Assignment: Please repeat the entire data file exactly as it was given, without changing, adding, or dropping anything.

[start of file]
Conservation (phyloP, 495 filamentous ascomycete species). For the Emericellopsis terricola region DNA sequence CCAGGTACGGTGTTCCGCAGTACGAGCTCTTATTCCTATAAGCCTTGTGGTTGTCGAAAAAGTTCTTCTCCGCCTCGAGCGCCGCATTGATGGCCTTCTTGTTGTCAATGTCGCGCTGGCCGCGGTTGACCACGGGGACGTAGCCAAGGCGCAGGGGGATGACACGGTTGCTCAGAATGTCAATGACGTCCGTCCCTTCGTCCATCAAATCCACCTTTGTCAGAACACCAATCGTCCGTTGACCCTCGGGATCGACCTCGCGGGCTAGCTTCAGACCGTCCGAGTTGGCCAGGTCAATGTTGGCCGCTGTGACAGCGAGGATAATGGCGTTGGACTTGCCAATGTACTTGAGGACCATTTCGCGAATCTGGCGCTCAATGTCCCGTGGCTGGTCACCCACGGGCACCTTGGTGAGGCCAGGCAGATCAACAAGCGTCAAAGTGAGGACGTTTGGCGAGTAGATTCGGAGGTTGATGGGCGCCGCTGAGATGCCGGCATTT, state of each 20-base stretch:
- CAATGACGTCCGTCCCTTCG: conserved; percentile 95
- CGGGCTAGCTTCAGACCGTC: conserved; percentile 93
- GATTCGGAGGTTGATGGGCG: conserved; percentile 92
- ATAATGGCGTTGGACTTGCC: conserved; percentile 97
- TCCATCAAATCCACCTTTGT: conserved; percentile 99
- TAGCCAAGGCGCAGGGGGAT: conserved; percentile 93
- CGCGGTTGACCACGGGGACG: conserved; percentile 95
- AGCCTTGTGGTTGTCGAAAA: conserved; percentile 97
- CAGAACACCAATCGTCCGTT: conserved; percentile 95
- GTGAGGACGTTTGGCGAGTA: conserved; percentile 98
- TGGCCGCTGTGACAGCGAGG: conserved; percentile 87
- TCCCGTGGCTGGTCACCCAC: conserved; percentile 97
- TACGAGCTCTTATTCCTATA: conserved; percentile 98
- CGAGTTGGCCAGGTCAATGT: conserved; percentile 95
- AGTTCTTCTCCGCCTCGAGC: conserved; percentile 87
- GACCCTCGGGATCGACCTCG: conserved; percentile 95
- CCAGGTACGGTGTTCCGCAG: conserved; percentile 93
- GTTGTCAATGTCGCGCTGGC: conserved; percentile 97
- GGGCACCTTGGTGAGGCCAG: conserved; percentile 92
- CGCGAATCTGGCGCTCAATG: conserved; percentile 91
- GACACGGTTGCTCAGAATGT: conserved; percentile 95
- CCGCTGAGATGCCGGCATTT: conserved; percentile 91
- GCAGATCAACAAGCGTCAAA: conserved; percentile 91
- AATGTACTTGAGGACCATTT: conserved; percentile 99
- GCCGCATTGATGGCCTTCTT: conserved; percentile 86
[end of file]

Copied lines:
Conservation (phyloP, 495 filamentous ascomycete species). For the Emericellopsis terricola region DNA sequence CCAGGTACGGTGTTCCGCAGTACGAGCTCTTATTCCTATAAGCCTTGTGGTTGTCGAAAAAGTTCTTCTCCGCCTCGAGCGCCGCATTGATGGCCTTCTTGTTGTCAATGTCGCGCTGGCCGCGGTTGACCACGGGGACGTAGCCAAGGCGCAGGGGGATGACACGGTTGCTCAGAATGTCAATGACGTCCGTCCCTTCGTCCATCAAATCCACCTTTGTCAGAACACCAATCGTCCGTTGACCCTCGGGATCGACCTCGCGGGCTAGCTTCAGACCGTCCGAGTTGGCCAGGTCAATGTTGGCCGCTGTGACAGCGAGGATAATGGCGTTGGACTTGCCAATGTACTTGAGGACCATTTCGCGAATCTGGCGCTCAATGTCCCGTGGCTGGTCACCCACGGGCACCTTGGTGAGGCCAGGCAGATCAACAAGCGTCAAAGTGAGGACGTTTGGCGAGTAGATTCGGAGGTTGATGGGCGCCGCTGAGATGCCGGCATTT, state of each 20-base stretch:
- CAATGACGTCCGTCCCTTCG: conserved; percentile 95
- CGGGCTAGCTTCAGACCGTC: conserved; percentile 93
- GATTCGGAGGTTGATGGGCG: conserved; percentile 92
- ATAATGGCGTTGGACTTGCC: conserved; percentile 97
- TCCATCAAATCCACCTTTGT: conserved; percentile 99
- TAGCCAAGGCGCAGGGGGAT: conserved; percentile 93
- CGCGGTTGACCACGGGGACG: conserved; percentile 95
- AGCCTTGTGGTTGTCGAAAA: conserved; percentile 97
- CAGAACACCAATCGTCCGTT: conserved; percentile 95
- GTGAGGACGTTTGGCGAGTA: conserved; percentile 98
- TGGCCGCTGTGACAGCGAGG: conserved; percentile 87
- TCCCGTGGCTGGTCACCCAC: conserved; percentile 97
- TACGAGCTCTTATTCCTATA: conserved; percentile 98
- CGAGTTGGCCAGGTCAATGT: conserved; percentile 95
- AGTTCTTCTCCGCCTCGAGC: conserved; percentile 87
- GACCCTCGGGATCGACCTCG: conserved; percentile 95
- CCAGGTACGGTGTTCCGCAG: conserved; percentile 93
- GTTGTCAATGTCGCGCTGGC: conserved; percentile 97
- GGGCACCTTGGTGAGGCCAG: conserved; percentile 92
- CGCGAATCTGGCGCTCAATG: conserved; percentile 91
- GACACGGTTGCTCAGAATGT: conserved; percentile 95
- CCGCTGAGATGCCGGCATTT: conserved; percentile 91
- GCAGATCAACAAGCGTCAAA: conserved; percentile 91
- AATGTACTTGAGGACCATTT: conserved; percentile 99
- GCCGCATTGATGGCCTTCTT: conserved; percentile 86